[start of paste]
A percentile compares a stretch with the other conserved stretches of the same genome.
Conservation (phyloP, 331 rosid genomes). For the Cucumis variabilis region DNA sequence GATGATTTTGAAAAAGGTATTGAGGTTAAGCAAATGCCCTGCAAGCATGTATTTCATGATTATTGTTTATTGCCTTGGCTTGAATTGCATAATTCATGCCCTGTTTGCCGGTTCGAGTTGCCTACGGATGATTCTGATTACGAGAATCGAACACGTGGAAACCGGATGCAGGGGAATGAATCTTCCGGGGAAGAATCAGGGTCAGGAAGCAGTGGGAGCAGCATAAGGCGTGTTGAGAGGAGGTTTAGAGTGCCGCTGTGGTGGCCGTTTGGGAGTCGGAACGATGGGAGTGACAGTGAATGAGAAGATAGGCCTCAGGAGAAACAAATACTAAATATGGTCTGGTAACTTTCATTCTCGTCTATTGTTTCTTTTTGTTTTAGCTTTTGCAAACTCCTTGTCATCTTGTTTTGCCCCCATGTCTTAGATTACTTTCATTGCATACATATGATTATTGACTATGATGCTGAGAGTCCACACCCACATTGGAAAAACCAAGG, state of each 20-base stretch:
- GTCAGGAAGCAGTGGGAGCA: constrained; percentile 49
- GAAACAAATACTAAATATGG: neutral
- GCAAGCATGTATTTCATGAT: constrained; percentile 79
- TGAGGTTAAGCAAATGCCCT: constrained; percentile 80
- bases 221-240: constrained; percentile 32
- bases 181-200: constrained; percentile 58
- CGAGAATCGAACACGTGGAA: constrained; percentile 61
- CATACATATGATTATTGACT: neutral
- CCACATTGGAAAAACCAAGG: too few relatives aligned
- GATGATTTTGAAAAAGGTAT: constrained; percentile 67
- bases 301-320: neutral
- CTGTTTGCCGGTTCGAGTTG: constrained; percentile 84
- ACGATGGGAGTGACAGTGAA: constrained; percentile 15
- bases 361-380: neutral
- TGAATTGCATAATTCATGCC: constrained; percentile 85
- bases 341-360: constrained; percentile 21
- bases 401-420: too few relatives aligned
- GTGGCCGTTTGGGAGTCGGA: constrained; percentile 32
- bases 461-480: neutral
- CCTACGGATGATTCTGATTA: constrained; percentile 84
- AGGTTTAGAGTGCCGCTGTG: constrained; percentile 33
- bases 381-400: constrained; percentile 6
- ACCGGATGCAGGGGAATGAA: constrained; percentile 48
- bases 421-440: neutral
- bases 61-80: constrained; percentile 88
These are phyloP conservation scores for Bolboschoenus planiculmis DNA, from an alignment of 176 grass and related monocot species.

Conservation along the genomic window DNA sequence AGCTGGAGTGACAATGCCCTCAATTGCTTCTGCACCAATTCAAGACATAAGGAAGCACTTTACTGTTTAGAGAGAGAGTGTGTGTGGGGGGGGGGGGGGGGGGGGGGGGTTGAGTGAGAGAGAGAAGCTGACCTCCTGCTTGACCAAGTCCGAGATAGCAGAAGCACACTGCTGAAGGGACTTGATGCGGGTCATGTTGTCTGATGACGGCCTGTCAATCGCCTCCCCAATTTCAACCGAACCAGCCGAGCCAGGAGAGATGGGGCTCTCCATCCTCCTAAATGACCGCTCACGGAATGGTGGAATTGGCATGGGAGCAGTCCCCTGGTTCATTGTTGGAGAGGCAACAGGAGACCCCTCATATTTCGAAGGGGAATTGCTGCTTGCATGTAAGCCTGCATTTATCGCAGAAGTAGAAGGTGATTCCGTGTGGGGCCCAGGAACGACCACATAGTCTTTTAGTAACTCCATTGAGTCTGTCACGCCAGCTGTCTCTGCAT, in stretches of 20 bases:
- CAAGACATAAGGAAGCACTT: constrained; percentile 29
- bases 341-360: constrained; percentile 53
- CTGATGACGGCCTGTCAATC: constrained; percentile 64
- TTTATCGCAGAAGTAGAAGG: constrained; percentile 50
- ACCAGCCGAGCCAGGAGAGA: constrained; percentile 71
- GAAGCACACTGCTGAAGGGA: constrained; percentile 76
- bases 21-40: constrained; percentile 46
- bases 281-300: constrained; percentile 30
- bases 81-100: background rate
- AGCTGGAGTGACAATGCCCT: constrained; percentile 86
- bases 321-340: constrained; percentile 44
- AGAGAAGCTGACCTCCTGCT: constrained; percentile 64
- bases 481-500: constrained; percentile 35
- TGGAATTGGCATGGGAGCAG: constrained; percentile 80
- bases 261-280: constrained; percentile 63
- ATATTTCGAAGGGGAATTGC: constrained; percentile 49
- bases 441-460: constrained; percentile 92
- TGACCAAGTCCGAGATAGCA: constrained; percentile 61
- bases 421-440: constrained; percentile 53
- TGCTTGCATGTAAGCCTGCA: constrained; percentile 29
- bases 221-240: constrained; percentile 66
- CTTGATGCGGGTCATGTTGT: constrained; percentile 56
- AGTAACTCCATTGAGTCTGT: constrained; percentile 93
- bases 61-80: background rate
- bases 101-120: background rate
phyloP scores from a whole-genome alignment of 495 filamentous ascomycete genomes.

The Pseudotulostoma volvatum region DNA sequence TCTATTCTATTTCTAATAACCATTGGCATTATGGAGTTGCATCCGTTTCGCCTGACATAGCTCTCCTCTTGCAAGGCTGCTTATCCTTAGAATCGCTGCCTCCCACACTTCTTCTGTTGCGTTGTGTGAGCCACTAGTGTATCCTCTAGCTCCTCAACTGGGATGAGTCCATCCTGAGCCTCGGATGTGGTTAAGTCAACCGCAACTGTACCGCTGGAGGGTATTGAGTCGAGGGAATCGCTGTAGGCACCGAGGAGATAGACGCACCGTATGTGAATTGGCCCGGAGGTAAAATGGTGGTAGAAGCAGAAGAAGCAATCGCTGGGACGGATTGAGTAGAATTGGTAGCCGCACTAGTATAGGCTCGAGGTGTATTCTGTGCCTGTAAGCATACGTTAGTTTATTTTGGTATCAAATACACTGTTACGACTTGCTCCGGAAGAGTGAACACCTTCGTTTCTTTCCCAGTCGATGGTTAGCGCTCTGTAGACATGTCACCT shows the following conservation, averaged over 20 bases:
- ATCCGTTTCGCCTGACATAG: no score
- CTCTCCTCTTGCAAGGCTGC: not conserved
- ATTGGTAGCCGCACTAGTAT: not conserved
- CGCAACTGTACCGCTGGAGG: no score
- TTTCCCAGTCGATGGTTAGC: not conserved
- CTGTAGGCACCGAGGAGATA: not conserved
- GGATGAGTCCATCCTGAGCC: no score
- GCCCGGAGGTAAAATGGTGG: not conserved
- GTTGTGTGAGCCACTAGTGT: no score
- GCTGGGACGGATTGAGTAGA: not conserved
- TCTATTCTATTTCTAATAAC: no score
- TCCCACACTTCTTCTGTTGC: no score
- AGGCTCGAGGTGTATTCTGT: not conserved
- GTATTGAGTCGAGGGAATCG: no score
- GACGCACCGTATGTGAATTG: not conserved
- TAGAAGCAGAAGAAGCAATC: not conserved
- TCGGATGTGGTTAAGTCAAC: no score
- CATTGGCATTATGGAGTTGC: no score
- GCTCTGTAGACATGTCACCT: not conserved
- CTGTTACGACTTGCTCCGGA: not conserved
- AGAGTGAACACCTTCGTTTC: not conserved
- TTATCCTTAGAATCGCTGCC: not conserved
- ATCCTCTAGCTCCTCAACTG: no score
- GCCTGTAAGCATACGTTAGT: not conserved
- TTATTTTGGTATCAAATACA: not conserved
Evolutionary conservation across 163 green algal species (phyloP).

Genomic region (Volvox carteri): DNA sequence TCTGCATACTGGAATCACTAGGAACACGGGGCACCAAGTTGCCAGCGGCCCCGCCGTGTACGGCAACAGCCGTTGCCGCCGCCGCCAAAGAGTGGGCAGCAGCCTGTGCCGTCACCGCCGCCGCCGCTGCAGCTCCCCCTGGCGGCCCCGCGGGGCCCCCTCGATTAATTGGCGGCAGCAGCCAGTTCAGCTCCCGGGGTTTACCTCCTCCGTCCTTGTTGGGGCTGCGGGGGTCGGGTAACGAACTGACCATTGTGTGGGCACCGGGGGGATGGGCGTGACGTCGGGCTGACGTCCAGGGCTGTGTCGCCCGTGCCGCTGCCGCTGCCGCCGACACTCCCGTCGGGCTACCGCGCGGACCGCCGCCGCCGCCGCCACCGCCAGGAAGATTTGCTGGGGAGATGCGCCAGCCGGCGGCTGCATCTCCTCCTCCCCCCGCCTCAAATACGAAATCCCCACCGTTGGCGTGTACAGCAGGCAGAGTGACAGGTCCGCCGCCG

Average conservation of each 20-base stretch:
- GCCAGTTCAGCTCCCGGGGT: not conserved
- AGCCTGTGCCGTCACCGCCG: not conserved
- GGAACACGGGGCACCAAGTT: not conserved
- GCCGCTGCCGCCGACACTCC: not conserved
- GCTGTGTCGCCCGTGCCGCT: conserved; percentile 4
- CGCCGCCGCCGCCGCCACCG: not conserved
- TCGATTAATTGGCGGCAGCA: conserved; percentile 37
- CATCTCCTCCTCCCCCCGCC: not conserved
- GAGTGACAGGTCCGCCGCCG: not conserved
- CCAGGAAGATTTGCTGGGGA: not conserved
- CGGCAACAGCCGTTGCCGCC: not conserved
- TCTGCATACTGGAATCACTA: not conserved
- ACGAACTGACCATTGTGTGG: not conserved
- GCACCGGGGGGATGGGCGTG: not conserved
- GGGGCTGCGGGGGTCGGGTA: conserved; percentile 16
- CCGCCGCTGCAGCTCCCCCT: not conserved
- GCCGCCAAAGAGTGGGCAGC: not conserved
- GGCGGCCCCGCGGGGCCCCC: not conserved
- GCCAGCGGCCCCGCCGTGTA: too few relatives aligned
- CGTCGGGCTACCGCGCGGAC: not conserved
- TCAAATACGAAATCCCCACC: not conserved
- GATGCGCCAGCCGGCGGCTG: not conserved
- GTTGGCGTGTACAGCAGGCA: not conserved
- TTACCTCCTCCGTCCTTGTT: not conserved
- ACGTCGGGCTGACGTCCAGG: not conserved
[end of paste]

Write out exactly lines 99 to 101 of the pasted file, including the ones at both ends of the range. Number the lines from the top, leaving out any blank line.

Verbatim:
- GGGGCTGCGGGGGTCGGGTA: conserved; percentile 16
- CCGCCGCTGCAGCTCCCCCT: not conserved
- GCCGCCAAAGAGTGGGCAGC: not conserved